Barak’s skepticism regarding Palestinian intentions, following his experience as prime minister at the 2000 negotiations, also no doubt facilitated his easy transformation to functioning as defense minister in a government whose core positions on the diplomatic process sharply differed from those of the Labor Party. Barak’s position in his own party is weak, and he has probably abandoned any chance of returning to the prime ministership given the declining strength of Labor.
Barak has emerged as the key policymaking partner in the Netanyahu government. In effect, the prime minister and defense minister form an exclusive policymaking echelon for key decisions, above all other members of the cabinet and the so-called “inner cabinet” of seven ministers.
The second factor that proved to be to the advantage of the government formed by Benjamin Netanyahu in 2009 was the relative weakness of the opposition. As opposition leader, Tzipi Livni failed to maintain a high level of visibility or to develop a clear and consistent critique of government policy. In the main, this reflected less a particular failure in the leader of the opposition and more the fact that the Netanyahu government was launched on a more or less centrist path and sought with some success to avoid major, eye-catching moves that would have enabled the opposition to depict it as a government of the radical right.
CORE STRATEGIC POSITIONS OF BENJAMIN NETANYAHU
The agenda of Benjamin Netanyahu is dominated by–but not solely concerned with–issues relating to the field of foreign affairs and defense. As noted above, the single most important item on Netanyahu’s agenda is the threat, as he sees it, posed to Israel by the combination of the nuclear ambitions and the extremist ideology of the Iranian regime. Netanyahu was among the first Israeli politicians to prioritize the Iranian issue. He spent the period prior to his return to the Likud leadership speaking and writing extensively on this matter. It has been suggested that he sees his central policy task in the prime ministership as preventing the emergence of a nuclear Iran. He has described the matter as an existential issue. Netanyahu sees the Iranian nuclear issue as part of a larger problem of Iranian regional ambitions, which also takes in the matter of Iranian support for Hamas and Hizballah.
Far lower on the agenda for Netanyahu is the diplomatic process between Israel and the Palestinians. Netanyahu emerged onto the political stage in Israel as an arch-skeptic regarding the 1990s Oslo process. His view then was that the peace process between Israel and the PLO was based on an entirely spurious conception, which held that the Palestinian Arab national movement was ready for peace and historic compromise with Israel and Zionism. There is no evidence to suggest that Netanyahu has altered this core perception. On the contrary, he feels that the violent events of 2000-2004 that followed the collapse of the Oslo process wholly justified his early skepticism. This point of view is shared by many Israelis, and is one of the reasons for the return of Likud’s political fortunes.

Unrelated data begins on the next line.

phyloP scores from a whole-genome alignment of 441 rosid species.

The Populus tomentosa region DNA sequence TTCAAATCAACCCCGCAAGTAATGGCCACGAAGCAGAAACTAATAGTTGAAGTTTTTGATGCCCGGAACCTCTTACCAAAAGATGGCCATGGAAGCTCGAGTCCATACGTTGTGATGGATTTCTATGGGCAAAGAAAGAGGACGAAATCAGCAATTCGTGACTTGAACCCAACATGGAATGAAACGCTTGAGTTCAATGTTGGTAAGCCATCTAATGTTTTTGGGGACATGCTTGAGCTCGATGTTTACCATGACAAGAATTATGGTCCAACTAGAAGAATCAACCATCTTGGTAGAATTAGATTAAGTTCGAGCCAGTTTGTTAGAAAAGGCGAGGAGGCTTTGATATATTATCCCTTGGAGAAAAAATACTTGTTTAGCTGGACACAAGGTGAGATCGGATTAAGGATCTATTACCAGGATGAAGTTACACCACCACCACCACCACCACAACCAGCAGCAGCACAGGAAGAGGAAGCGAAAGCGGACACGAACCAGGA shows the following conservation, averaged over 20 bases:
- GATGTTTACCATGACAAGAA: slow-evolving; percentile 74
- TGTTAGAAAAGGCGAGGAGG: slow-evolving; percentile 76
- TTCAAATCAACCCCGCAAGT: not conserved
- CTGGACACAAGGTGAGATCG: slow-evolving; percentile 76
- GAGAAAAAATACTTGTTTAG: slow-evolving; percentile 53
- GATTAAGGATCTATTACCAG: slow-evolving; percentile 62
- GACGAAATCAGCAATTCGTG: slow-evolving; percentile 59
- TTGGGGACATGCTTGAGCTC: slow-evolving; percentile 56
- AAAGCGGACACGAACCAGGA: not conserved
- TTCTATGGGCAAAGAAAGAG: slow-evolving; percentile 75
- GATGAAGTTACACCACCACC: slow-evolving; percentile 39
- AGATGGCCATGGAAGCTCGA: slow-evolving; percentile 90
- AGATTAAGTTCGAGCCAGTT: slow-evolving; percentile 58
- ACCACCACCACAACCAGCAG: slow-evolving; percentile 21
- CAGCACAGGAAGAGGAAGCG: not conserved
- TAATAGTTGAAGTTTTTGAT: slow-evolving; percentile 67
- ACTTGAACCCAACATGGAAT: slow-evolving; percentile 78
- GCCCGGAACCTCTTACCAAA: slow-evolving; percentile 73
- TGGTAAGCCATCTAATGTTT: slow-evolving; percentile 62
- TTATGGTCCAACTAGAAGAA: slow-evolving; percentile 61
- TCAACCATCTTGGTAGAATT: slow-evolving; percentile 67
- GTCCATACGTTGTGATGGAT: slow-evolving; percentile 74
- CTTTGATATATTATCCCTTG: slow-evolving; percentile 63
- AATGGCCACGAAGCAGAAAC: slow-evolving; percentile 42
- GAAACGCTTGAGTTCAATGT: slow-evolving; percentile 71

Nevertheless, the experience of his first prime ministership also indicates that while Netanyahu has a clear conception of the Israeli-Palestinian conflict, according to which the Palestinian national movement has not reconciled itself with Israel’s existence, this does not necessarily translate into a policy on the ground of confrontation with the Palestinian Authority (PA). While expressing his opposition to Oslo at that time, Netanyahu did not seek a radical reversal of the peace process or to challenge its basic parameters when in office.
Prior to his re-election in 2009, Netanyahu stressed the need to support Palestinian efforts to build up their economy and civil society on the West Bank. He also stressed the need for the Palestinians to accept Israel as a “Jewish state,” as an indicator of whether a true move toward historic compromise had been made.
Regarding the issue of Syria, Israel’s northern front, and the Hizballah threat, Netanyahu’s approach has been more straightforward. Despite media speculation at various junctures, there has been no serious attempt by the Netanyahu government to commence a negotiating process with the Asad regime in Syria. Controversy remains regarding the extent of concessions that may have been offered to Hafiz al-Asad during Netanyahu’s first prime ministership.
Elements close to the defense establishment and Defense Minister Ehud Barak are understood to favor the “Syrian track.” This is perhaps the most significant difference in the Netanyahu-Barak partnership. In the Barak camp, it is evidently considered that there is a real possibility that the Syrian regime might be tempted away from its alliance with Iran in return for the ceding by Israel of the Golan Heights. But since 2009, there appears to be little ambiguity regarding the fact that Netanyahu and his closest advisers do not share this emphasis and no evidence has emerged of efforts to revive the Turkish-mediated talks that broke down during the period of Ehud Olmert’s prime ministership. Syria is regarded as firmly embedded in the pro-Iranian camp and likely to use any concessions to its advantage while failing to alter this orientation.